Why an All-Girl Superhero Team Pisses Me Off

In case you haven’t been paying attention, people are upset that Marvel seems to be dropping the ball on the merchandising when it comes to their female characters. Just to name a few, Gamora gets left off shirts, Black Widow is missing from merchandise, and Gogo and Honey Lemon from Big Hero 6 are erased because eww, girls.

Super Hero Girls

DC Super Hero Girls

So you would think WB and DC’s announcement of an all-girls superhero show (and the associated merchandise) would come as a relief. And for some, that’s exactly what it was.

When I saw the announcement, though, I frowned. Something about it rubbed me the wrong way. Something about this really, really annoyed me.

So I spent a few days mulling it over. It simmered at the back of my brain while I went about my last week of classes. And I think — I *think* — I finally pinned down what bothered me about this.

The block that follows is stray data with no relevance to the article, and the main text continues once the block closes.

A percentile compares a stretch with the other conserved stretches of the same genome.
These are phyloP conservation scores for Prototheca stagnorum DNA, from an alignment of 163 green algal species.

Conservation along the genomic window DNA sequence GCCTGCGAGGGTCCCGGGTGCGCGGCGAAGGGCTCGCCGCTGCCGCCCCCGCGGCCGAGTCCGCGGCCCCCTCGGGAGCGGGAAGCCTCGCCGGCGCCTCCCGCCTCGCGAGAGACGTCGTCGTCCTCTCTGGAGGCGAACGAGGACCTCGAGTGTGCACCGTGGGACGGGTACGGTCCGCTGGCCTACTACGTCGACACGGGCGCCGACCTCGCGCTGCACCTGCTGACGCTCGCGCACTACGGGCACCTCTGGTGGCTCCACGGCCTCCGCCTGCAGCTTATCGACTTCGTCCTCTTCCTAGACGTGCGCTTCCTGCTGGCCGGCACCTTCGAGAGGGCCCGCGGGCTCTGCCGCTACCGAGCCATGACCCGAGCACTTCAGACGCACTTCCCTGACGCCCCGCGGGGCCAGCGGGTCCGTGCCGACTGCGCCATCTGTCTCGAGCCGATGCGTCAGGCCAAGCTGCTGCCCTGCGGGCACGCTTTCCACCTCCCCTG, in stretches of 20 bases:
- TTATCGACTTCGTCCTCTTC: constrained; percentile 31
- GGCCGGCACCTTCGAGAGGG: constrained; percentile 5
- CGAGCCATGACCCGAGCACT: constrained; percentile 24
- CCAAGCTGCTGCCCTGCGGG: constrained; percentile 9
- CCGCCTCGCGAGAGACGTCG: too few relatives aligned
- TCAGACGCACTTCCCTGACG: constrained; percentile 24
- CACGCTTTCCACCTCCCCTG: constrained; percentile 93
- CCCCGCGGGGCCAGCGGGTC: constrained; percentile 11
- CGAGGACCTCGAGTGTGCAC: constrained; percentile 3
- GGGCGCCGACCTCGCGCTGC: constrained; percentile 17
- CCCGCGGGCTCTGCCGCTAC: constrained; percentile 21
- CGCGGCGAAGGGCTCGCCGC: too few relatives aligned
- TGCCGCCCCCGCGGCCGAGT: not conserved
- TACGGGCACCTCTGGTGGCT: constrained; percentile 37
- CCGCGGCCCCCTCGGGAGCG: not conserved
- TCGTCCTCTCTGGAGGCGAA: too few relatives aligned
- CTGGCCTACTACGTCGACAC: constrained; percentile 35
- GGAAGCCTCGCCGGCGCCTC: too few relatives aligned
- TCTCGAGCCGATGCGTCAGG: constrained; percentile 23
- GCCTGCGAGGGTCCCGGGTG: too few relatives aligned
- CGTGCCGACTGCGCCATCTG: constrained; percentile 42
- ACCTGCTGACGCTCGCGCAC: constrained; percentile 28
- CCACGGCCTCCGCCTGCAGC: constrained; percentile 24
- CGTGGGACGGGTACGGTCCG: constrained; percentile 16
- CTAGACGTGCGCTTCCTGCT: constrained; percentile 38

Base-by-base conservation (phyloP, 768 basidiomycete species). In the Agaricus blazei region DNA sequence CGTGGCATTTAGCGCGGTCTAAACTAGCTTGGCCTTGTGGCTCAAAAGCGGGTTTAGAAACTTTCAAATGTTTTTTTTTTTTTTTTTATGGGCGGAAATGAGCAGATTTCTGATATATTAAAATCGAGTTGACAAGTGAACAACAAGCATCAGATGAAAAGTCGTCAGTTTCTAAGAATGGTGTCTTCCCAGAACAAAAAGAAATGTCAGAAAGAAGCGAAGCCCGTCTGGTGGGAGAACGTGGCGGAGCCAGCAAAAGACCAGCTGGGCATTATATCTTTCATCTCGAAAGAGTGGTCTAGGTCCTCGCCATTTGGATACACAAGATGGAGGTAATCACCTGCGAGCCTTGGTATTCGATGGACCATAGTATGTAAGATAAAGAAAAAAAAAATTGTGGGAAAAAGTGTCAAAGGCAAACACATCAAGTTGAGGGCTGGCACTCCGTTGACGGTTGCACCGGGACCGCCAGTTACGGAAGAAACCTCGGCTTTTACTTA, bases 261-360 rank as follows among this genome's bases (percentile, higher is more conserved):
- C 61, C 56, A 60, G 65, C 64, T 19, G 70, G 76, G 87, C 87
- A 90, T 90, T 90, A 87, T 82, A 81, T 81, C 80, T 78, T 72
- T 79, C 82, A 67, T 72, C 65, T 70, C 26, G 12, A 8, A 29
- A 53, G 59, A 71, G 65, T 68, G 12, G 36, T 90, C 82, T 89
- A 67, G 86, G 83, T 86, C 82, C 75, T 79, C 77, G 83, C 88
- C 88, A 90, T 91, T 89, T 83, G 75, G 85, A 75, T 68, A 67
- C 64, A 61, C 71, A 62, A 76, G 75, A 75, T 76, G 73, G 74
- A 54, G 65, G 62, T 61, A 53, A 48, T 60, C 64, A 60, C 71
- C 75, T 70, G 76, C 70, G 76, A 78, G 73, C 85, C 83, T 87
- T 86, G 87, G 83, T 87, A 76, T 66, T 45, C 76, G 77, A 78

It’s for girls. It’s *just* for girls. It even says so, right there in the release.

Now, don’t get me wrong. I’m all about a team of ass-kicking females being awesome. But, at the same time, I feel like this is just a way to dismiss girls while making them feel like they’re getting exactly what they want. It’s kind of brilliant, actually. But my problem is this:

Why can girls only shine when there are no boys around?

Why are women only allowed to deal with their problems and grow when they’re with other women?

Why can’t we have a team of boys *and* girls, where there’s an equal amount of girls on the team instead of the (at best) 3:1 ratio we’ve been getting? Why can’t there be *more* girls on the team? Or maybe the team leader is a girl? Or maybe — just maybe — there are both boys and girls, they all go through problems, they help each other through them, and that help isn’t limited to members of the same sex. And everyone gets the same amount of screen time, and everyone is on all the shirts, and everyone gets an action figure.

Because making an all-girl show just tells us that girls are only allowed to grow and deal with their problems on their own time, and that the boys don’t care. And it tells the boys that they don’t *have* to care, because it’s not for them. It’s “just for girls.”

And that’s just not a message I can get behind.